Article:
• Tuesday, December 06, 2022

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Exploring The Cult Next Door: Documentary delves into story of Aravindan Balakrishnan’s Maoist cult

Katy Morgan-Davies was imprisoned by her father

By: Eastern Eye Staff

THE extraordinary story of Aravindan Balakrishnan and his London-based Maoist cult dominated the headlines for months when it emerged that three of his captives had managed to break free from his clutches after decades in captivity.

Following their dramatic escape in 2013, Balakrishnan was later jailed for 23 years after he was found guilty of child cruelty, false imprisonment and rape. A new documentary by award winning Vanessa Engle, which aired on the BBC this week, traces the collective back to its roots in the 1970s and explores how several educated women were attracted to the cult leader’s teachings.

It features interviews with Balakrishnan’s daughter Katy Morgan-Davies, who was born and raised in captivity, and Aisha Wahab, a 72-year-old Malaysian woman who was a member of the group for 40 years.

The Cult Next Door delves into how his followers were brainwashed, abused and controlled by “Comrade Bala” as he was known, who convinced them that he had God-like powers. Balakrishnan, who was born in Kerala, south India, also claimed that he could read their minds too.

The pensioner, who is now 76, invented “Jackie”, a supernatural force which he said could kill or trigger earthquakes if anyone went against his will. For years, they lived in an unsuspecting house in Brixton, south London, and their unconventional activities went unnoticed until one member, Josie Herivel, raised the alarm after calling a charity for help.

In 2006, Engle made a documentary called Lefties which was about the different left-wing groups that operated in Brixton in the 70s and squatted in a street called Villa Road. Although she had heard of the group, little did Engle know that Balakrishnan was running his oppressive cult just one street away.

Engle later discovered she had been filming just yards from where Katie and the other women were being controlled and abused. “That was a slightly chilling thought, that they were shouting distance away when I was making that film,” Engle told Eastern Eye.

“When you know the context of how bizarre a lot of the goings on were in the 1970s, it actually becomes a slightly different story. I felt there was another layer to it; it had its roots in something that a lot of very thoughtful, politically committed people were drawn to, which was the left-wing activism in the 1970s, so the beginnings of it were legitimate. If you don’t understand that, it’s impossible to understand why these really smart women joined.”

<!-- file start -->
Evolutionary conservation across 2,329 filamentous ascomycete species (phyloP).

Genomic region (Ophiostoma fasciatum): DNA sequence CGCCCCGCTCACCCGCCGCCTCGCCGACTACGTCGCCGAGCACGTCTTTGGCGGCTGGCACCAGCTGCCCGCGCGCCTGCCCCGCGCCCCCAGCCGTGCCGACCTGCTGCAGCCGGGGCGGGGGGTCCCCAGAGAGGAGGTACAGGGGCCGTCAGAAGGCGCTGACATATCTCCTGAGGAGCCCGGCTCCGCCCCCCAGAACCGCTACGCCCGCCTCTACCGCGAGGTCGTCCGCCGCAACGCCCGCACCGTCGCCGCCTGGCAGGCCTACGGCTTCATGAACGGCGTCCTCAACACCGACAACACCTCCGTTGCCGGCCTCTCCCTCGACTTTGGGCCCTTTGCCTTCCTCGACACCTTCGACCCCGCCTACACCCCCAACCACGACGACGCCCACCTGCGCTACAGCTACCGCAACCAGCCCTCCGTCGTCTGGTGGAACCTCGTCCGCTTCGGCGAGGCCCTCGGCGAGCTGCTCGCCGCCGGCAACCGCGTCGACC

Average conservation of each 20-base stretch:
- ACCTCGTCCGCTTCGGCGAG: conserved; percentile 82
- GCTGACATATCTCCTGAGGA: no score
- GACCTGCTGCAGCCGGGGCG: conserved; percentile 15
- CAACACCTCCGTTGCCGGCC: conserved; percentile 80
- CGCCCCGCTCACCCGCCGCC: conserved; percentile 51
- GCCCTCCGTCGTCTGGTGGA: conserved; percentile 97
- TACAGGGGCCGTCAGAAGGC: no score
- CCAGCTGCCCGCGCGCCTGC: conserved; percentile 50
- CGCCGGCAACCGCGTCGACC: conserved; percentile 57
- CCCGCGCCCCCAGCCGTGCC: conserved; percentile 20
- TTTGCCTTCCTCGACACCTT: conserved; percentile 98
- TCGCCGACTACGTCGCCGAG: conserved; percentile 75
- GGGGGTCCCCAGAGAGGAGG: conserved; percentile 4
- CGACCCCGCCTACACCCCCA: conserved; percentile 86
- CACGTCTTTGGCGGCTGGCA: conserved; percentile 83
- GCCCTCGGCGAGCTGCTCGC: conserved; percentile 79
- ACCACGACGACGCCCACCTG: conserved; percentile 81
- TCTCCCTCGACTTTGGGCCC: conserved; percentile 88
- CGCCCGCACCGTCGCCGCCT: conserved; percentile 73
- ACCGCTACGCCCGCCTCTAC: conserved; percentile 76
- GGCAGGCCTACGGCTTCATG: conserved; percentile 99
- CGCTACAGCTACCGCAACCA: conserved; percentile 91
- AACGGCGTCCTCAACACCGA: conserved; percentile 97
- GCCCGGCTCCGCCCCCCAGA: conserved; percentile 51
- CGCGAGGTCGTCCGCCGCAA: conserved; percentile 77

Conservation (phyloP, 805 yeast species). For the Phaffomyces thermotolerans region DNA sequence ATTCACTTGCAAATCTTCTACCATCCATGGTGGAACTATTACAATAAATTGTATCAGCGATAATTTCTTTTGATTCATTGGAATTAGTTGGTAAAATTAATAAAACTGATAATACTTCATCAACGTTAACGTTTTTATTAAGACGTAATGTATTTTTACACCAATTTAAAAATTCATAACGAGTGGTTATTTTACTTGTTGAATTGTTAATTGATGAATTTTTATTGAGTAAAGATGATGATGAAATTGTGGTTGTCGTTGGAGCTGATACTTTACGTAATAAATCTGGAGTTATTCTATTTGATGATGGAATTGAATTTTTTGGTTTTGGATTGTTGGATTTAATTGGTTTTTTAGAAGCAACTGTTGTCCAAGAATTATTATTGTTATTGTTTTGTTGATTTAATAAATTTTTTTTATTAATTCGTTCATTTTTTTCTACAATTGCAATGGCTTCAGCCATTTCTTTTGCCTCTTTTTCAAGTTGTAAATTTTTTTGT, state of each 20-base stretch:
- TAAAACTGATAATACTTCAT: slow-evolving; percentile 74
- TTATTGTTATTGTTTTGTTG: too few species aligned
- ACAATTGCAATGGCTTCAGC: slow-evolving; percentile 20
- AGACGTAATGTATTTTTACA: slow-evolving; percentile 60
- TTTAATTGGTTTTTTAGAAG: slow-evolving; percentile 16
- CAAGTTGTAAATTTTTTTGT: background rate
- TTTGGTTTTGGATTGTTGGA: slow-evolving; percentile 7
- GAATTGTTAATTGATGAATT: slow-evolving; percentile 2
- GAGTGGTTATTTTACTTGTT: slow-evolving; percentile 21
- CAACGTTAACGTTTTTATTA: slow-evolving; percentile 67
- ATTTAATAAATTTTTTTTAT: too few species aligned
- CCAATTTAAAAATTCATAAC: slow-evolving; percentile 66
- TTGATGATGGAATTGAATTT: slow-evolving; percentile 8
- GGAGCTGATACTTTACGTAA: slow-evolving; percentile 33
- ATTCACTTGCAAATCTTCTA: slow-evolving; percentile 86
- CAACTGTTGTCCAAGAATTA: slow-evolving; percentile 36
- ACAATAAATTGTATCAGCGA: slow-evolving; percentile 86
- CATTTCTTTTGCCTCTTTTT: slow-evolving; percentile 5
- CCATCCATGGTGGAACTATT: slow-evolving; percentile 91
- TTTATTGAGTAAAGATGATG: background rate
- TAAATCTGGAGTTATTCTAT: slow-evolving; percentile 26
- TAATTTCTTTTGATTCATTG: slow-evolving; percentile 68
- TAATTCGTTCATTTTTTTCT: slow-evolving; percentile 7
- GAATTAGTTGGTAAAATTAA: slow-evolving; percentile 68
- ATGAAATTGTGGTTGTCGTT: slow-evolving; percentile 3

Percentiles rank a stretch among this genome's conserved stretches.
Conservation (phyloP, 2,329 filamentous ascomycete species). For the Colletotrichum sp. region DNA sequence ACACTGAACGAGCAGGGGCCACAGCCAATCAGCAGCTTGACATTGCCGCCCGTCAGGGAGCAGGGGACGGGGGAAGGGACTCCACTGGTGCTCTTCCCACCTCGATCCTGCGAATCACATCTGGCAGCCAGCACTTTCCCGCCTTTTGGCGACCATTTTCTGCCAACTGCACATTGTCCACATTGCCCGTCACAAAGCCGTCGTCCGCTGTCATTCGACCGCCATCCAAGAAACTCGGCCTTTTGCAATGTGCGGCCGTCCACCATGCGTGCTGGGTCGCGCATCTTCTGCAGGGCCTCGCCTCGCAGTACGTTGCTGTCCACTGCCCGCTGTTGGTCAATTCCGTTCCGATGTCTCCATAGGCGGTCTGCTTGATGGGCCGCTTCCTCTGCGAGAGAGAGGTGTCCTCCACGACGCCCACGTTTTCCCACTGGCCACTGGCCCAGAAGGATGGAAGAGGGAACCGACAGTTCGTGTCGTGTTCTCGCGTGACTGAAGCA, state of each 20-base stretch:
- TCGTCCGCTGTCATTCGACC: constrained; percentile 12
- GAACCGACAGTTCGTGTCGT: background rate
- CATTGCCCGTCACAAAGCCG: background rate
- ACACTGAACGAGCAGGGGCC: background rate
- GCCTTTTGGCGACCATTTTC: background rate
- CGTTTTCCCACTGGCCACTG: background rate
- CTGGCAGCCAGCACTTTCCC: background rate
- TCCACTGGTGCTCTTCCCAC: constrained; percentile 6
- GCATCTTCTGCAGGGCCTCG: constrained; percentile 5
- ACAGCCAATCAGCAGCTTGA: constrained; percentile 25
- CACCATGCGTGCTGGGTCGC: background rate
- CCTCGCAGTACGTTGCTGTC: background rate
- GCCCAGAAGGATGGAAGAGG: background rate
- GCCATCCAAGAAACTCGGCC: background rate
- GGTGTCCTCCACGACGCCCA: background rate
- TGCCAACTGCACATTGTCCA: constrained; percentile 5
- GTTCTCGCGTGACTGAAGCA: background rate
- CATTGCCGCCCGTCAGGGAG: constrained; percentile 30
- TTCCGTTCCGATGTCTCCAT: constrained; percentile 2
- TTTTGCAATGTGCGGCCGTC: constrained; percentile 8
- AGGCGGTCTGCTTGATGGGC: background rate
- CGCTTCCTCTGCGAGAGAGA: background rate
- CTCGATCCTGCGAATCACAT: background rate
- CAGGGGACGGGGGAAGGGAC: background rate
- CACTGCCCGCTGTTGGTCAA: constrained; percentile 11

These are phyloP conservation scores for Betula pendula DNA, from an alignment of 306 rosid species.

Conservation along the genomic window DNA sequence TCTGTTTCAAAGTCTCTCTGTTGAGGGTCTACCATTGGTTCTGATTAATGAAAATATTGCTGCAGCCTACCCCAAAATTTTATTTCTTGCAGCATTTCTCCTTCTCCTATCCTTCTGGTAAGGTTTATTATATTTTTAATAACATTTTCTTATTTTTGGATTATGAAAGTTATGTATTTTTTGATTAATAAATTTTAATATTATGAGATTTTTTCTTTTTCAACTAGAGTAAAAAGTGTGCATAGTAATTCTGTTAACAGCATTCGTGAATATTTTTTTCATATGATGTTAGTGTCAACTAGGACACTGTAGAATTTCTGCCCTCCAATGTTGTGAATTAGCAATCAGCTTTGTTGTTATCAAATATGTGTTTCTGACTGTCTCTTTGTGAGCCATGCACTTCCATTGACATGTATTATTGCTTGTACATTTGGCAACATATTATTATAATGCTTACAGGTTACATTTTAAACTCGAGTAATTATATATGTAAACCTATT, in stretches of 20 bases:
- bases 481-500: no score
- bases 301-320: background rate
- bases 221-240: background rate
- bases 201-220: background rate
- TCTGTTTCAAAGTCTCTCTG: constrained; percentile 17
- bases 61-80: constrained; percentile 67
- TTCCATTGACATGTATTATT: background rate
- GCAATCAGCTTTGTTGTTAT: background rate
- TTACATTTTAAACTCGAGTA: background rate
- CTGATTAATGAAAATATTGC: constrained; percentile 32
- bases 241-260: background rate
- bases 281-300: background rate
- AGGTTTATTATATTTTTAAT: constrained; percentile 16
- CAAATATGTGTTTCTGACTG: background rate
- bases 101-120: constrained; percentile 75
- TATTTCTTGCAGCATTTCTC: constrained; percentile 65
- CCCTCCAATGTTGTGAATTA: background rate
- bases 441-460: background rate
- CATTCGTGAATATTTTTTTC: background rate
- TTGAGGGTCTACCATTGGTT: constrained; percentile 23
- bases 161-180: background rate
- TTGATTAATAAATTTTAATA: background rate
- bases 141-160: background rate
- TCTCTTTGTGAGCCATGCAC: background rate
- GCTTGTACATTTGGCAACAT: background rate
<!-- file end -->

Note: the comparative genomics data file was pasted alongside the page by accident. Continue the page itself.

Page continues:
Engle said the most challenging aspect of making the film was getting access to Katy, who as a child would talk to the taps in the bathroom and try to make friends with the rats and mice that scuttled into the kitchen because she was so lonely.

As the youngest member, she was deprived of attention and abused by her father. It was only when she was a teenager that she learned Sian Davies, then known as Comrade Sian, was her mother.

Davies was one of Balakrishnan’s followers, and the daughter of a GP from Wales. She fell from a window at the cult’s base on Christmas Eve in 1996 and died several months later in hospital.

Katy was 30 when she fled the cult after being imprisoned in the collective all her life. She was diagnosed with diabetes after her escape and lacked basic skills – she didn’t even know how to cross the road, and was described as having the abilities of a five or six-year-old.

When Engle talks about Katy, she describes her as a child.

“You can tell that she’s slightly other worldly. When she came out of the collective, she couldn’t make eye contact and used to look down all the time. She’s surprising when you meet her because you expect to meet someone more damaged,” Engle explained.

“Although her father was a very strange man to put it mildly, he was a very intelligent man and her mother was Sian, who was a highly educated and very intelligent woman. So from an intelligence point of view, she’s got a very good inheritance.

“Her upbringing was unconventional but she was raised by a group of very thoughtful, highly-politicised people who talked to her about what went on in the world, and then she educated herself. She read many books and developed a very fruitful fantasy life where she would escape into the books.”

Katy now lives independently and is studying; she is also a member of the Labour party. She has had no contact with her father, but hopes one day they can reconcile.

The Cult Next Door will air on BBC2 tonight at 9pm followed by Lefties at 10pm on BBC4.

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